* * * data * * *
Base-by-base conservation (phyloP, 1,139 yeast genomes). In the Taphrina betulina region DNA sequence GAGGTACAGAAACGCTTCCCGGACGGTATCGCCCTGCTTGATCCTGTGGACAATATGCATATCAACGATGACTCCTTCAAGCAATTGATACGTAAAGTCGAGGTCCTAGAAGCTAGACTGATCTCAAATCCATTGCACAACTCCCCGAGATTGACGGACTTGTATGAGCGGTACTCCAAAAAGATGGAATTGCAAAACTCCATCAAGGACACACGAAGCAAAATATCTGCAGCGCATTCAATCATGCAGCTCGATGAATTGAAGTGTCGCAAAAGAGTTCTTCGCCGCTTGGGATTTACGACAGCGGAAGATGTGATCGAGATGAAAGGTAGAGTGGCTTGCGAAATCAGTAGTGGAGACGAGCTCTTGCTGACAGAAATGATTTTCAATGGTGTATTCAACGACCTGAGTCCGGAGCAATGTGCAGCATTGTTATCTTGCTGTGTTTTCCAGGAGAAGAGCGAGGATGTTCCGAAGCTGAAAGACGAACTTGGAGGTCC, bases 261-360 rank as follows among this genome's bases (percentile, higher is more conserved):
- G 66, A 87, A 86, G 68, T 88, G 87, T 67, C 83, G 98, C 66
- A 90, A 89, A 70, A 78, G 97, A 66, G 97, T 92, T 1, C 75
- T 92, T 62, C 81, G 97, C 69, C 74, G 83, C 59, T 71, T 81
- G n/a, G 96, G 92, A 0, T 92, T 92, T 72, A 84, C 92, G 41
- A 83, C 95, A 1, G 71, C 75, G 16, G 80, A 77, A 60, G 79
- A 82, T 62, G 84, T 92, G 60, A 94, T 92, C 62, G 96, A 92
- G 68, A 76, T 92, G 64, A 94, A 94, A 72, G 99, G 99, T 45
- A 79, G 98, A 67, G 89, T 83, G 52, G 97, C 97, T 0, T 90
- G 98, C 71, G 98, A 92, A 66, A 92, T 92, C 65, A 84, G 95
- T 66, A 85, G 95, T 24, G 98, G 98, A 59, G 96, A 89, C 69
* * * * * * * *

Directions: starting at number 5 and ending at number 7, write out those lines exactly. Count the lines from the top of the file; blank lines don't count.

- G n/a, G 96, G 92, A 0, T 92, T 92, T 72, A 84, C 92, G 41
- A 83, C 95, A 1, G 71, C 75, G 16, G 80, A 77, A 60, G 79
- A 82, T 62, G 84, T 92, G 60, A 94, T 92, C 62, G 96, A 92